Most invisible illnesses include the lovely symptom of chronic fatigue. Now this isn’t a normal tired feeling. The fatigue cannot be relieved by simply taking a nap. This type of fatigue is similar to when you have a really bad flu and can’t get out of bed. Imagine feeling this way almost every day and having to go on living your life. The fatigue is so bad some days that I can’t fall asleep because I am too tired. (I don’t even know how to explain that one!) It is hard to tell my friends and family why I can’t attend a party or go out to dinner some days. I get a lot of “You’re canceling again?” “Maybe you will feel better once you are out” “Just come-you can sleep when you get home” I feel like I am giving the appearance that I am lazy, when in actuality; I want nothing more than to have the energy to go out! With my disease, when I am tired- I need to lie down and rest. Not necessarily sleep, but rest. If I don’t, I will be dealing with palpitations and not feeling well for days. I need to listen to my body which isn’t easy. There has been many times where I have pushed myself to do something and then I paid for it later.
Another comment that I’ve received which can be hurtful is- “I wish I could lie in bed all day.” To be completely honest, I feel like shaking these people. If only you could walk in the shoes of someone with an invisible illness for one day- you would never wish that again! I do not want to lie in bed all day, I want to have the energy to get up and go about a normal day like everyone else.
When I try to explain my fatigue, I often receive advice that I should sleep more or take more naps. I so wish this was the solution…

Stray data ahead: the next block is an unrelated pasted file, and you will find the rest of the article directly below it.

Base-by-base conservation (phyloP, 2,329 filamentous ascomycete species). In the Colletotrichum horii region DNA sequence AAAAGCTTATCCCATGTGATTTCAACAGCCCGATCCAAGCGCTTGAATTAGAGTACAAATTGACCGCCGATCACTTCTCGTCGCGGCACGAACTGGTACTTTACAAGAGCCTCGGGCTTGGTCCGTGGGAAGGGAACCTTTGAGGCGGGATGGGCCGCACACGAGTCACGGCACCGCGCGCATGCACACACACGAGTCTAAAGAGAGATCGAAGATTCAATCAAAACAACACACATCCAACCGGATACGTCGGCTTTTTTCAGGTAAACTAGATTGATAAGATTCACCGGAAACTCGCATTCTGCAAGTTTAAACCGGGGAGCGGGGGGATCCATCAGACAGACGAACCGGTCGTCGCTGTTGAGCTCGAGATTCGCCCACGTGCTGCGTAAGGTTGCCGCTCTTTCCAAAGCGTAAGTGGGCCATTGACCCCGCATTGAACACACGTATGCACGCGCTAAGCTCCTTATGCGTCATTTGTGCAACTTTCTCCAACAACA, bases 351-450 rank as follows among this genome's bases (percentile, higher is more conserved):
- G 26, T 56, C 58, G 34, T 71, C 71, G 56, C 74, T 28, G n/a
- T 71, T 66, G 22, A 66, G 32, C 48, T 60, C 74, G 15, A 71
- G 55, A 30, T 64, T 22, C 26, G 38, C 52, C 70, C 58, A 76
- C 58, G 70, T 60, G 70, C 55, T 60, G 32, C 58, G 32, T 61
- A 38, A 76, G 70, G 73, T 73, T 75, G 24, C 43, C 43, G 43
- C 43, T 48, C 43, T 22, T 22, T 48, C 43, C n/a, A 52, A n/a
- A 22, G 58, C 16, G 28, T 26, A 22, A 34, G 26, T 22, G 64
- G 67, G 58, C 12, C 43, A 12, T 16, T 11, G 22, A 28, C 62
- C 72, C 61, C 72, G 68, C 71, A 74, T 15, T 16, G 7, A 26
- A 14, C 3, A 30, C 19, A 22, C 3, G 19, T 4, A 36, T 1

3. “You’re too young to feel like that”
All I can say to this one is “Thanks for pointing out the obvious.” I didn’t choose this and there is nothing I can do to change my situation, so please accept it and move on.
4. “Are you better yet?”
The thing about most invisible illnesses is they are chronic and lifelong. Most people have to be on some sort of treatment plan for the rest of their lives. Since not much is known about my disease, I don’t know how long my treatment plan will be. But I am expecting my plan to last the rest of my life. When I receive comments like this, I would like nothing more than to say “YES- I AM HEALED!!” I hope one day I can say that, and that is what I am working towards. But in the meantime, this comment just reminds me that I am not better yet- and it hurts.
Dealing with an illness itself is stressful enough. The added stress of having to fend off comments like these is definitely not needed.
All in all, I think these comments are made because people just do not understand invisible illnesses. I don’t think any of these comments are meant to be malicious, and I really don’t think the commenters realize the pain and frustration they are causing. My hope is that everyone will think twice before judging someone next time. You never know what they could be going through.
Tell us what advice you have for someone whose friend or loved one has an invisible illness.